Processes, equipment, robotics, data collection.
Processes, equipment, robotics, data collection.
Triton Innovation Inc. is a machine builder/systems integrator that is focused on saving clients money through improved processes and efficient equipment design. We focus on advanced data collection and analysis techniques built into the equipment to enable the end user to measure the equipment's efficiency over time and help to pinpoint bottlenecks in production. We have over 70 years of integration experience in house between designers, electricians, technicians and programmers.
Everyone is concerned about safety. From the top floor to the shop floor, we all need to leave work safely. On top of that, rising WSIB/insurance costs make safety a top priority for everyone. At Triton Innovation, we use the best in safety controls to ensure that we produce safe equipment that is also highly productive. We accomplish this through the use of programmable safety controls that allow us to tightly control safety inputs and outputs without adding cost to the cell.
Manufacturing has not changed for many years. Advancements in consumer electronics have not filtered into the industrial space. At Triton Innovation, we want to change manufacturing. We want to give you access to the data that is already in your machine, and we want to tie it into your existing systems (ERP, MRP, MES, etc.). We can install data collection from the smallest machine up to large, complex systems for a minimal investment, from basic machine running/uptime/efficiency information, right up to fully serialized and tracked production (license plating).
Giving machines the power of sight enables more complex tasks to be performed. Triton has successfully implemented vision guided robotics, part quality/presence checks, verification (poke-yoke) stations, etc. using the latest in vision system technology. Integrated properly with a robot, it is a powerful tool.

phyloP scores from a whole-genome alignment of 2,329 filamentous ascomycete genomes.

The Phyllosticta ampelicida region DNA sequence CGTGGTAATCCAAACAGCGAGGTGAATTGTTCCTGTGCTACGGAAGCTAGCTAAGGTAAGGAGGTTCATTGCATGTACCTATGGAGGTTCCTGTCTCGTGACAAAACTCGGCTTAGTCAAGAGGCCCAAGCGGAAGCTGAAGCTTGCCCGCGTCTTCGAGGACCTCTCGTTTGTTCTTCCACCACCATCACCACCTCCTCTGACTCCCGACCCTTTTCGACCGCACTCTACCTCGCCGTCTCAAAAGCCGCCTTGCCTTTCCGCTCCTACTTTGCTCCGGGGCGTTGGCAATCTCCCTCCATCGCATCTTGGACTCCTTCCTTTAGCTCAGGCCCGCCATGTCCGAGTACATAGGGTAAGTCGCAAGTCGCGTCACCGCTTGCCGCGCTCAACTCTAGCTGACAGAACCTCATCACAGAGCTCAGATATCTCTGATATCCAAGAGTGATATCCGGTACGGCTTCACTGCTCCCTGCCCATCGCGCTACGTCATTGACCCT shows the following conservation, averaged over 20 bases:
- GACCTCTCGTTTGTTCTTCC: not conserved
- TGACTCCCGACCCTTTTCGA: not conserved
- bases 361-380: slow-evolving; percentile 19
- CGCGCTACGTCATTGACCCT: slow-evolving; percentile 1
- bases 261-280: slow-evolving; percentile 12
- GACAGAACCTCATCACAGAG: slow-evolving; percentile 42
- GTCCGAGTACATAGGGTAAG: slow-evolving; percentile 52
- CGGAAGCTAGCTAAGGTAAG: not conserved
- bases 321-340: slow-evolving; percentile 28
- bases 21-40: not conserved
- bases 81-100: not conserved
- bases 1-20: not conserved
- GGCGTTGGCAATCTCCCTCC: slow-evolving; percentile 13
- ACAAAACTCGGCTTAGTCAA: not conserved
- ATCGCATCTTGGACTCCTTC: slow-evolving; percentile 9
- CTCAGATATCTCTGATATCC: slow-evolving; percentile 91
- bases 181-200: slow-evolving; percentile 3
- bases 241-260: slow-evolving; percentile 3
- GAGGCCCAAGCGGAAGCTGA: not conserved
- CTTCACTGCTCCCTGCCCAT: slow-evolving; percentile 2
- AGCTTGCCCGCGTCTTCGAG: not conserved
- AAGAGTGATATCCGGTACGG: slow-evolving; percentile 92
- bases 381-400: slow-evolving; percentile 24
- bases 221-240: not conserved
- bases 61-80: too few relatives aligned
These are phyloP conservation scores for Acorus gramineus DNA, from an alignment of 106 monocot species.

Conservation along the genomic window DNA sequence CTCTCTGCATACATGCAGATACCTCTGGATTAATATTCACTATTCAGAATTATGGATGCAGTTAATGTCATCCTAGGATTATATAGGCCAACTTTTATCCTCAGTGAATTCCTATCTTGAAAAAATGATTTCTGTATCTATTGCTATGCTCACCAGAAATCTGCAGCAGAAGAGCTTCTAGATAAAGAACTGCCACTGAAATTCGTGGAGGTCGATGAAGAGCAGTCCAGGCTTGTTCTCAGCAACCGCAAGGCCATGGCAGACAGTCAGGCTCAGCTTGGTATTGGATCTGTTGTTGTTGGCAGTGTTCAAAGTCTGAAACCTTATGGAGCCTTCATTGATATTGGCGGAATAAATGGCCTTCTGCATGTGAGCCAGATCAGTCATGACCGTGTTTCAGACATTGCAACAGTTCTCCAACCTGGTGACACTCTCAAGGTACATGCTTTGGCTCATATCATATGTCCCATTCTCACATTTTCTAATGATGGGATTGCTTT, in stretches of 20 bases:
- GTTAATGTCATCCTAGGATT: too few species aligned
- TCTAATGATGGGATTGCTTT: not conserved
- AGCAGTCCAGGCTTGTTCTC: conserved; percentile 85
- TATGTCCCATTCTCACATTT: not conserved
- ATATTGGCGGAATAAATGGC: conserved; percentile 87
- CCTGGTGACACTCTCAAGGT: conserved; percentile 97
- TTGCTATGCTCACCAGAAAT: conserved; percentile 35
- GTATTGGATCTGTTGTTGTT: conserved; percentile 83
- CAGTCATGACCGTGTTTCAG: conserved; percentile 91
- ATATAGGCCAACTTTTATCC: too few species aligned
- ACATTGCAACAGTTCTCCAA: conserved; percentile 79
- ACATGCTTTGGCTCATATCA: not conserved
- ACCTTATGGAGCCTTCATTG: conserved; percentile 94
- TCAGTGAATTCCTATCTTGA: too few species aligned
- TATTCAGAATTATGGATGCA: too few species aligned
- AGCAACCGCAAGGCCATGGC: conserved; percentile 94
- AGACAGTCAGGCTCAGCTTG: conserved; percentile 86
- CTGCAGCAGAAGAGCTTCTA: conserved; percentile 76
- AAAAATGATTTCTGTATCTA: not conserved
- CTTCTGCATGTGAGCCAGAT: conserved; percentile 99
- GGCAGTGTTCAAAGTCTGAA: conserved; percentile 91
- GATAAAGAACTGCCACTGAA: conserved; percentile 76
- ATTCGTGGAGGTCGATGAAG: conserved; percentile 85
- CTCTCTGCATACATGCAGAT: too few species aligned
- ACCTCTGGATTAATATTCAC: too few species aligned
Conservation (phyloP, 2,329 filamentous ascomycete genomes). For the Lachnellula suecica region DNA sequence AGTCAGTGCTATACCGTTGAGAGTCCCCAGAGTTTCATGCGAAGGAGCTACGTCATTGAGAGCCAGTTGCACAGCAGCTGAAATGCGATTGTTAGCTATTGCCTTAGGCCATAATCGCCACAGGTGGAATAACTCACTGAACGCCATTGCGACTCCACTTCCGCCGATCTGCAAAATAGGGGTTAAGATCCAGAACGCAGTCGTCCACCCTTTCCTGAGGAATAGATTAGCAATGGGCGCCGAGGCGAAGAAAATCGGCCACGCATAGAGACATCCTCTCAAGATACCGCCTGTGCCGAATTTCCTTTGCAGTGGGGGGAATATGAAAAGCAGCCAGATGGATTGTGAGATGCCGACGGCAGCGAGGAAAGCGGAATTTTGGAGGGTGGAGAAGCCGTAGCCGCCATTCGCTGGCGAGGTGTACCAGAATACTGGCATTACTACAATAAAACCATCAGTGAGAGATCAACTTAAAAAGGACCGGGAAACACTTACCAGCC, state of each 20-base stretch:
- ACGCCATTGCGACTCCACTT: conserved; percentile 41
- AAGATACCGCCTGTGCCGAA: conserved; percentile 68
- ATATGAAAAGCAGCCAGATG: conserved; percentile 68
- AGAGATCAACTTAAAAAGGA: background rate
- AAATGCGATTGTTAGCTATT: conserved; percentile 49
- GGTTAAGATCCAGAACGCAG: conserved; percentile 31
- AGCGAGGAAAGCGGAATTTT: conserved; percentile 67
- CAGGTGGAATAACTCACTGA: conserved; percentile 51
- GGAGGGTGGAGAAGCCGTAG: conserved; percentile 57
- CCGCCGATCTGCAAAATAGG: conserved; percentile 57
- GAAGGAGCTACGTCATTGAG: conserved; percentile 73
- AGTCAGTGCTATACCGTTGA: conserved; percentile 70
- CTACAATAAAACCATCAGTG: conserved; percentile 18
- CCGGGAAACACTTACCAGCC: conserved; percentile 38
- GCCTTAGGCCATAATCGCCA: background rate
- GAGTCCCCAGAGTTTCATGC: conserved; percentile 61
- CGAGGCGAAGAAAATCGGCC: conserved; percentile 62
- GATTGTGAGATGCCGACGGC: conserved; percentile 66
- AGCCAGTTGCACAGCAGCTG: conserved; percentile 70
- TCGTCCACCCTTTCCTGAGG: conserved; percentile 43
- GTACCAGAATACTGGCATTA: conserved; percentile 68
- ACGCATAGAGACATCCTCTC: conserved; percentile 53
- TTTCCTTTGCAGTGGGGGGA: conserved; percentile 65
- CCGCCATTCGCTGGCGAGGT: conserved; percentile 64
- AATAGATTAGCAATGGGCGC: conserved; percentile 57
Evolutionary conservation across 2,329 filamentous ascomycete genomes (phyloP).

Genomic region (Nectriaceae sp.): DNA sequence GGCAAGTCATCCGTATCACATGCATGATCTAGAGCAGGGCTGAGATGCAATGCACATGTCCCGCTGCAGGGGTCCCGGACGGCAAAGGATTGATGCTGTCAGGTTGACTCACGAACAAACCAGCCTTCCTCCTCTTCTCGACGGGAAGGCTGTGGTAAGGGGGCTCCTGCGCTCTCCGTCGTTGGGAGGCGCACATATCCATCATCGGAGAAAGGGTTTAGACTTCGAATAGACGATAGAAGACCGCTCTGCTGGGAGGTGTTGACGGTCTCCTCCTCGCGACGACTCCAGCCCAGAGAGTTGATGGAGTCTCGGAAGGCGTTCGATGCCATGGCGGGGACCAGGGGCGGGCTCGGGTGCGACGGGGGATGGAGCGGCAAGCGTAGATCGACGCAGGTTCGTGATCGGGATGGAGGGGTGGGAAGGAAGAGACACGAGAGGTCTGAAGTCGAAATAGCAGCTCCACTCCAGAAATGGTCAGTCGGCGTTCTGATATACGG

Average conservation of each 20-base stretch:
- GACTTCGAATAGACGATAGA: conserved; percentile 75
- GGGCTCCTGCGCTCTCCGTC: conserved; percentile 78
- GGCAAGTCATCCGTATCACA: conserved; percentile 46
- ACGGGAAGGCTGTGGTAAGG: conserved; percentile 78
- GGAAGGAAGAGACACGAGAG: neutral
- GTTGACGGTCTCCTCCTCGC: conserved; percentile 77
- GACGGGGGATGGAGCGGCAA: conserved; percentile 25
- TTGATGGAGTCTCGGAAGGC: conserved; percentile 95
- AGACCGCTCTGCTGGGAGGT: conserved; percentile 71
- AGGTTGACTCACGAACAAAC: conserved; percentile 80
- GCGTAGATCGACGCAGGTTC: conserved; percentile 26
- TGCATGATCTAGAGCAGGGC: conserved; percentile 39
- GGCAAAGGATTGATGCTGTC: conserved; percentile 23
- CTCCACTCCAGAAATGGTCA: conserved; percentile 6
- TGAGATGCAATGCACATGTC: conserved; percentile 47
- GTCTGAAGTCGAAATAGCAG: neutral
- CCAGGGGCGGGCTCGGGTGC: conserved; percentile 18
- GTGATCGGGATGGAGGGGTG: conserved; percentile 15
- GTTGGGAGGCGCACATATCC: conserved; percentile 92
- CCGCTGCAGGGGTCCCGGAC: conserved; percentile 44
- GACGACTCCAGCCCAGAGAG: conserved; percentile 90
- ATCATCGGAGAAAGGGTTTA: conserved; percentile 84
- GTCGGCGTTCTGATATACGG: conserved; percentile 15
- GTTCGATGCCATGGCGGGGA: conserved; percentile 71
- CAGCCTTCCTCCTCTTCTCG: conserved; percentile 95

Collaborative Robots: Robots working in the same space as human workers. Triton Innovation Inc. is on the leading edge of collaborative robotics, having installed cells where an operator can safely work with a robot in the same space. We have done this on robots that are capable of moving 150kg (330lbs).
A key advantage of collaborative robots is for large workpieces. For example, MIG welding a part with outside dimensions of 6' x 8' (1800mm x 2400mm) is possible with a large robot. It is costly both in floor space and equipment cost to mount a part that big to a turntable and index it around to a robot to be welded. On top of that, an operator will have a hard time loading parts to the back of the load-side table since they will be 6' away.
Using collaborative robots, we can place a robot in the middle of two workpieces, and while an operator is loading one side, the robot can be welding on the other. The operator is also free to roam inside the cell to load components inside the robots traditional "safeguarded space." Under normal conditions, the robot will continue to weld while the operator is inside (the robot will not stop welding). If the system or robot detects an unsafe condition, all hazardous motion ceases until motion is re-initiated from outside the safeguarded space.
Triton has been a pioneer in the fourth Industrial Revolution (Industry 4.0) before many knew what it was. Industry 4.0 is the term used to describe the 4th revolution (disruptive, rapid change) in industrial technology. This revolution is characterized by the use of cyber-physical systems, which is a merger between physical equipment on the floor, and the virtual model of that same piece of equipment that exists in cyber-space. This can be as simple as a working, synchronized simulation of a robotic system, all the way to social machines and augmented operators. The end result of this merging of technology is shortening the cycle between design and launch of a product or machine, and simplifying changes to existing processes by fully understanding the consequences of an engineering change before a single bolt is turned.
Triton has perfected offline CAD simulation systems that are linked and checked back to the real physical equipment. Any changes or new parts to be added to the system are programmed offline in the simulation, checked for interference and other issues, and then downloaded to the equipment. The only non-value added time used on the machine is for the first test cycle to ensure that the simulation is correct. The robot is essentially “self-taught”, as it takes what it is told should be the correct path, verifies that path on it’s own, and then proceeds to execute the program based on the real physical condition.
The video linked below does a good job explaining the fundamentals of industry 4.0 by walking through the history of manufacturing, and showing a vision for the future.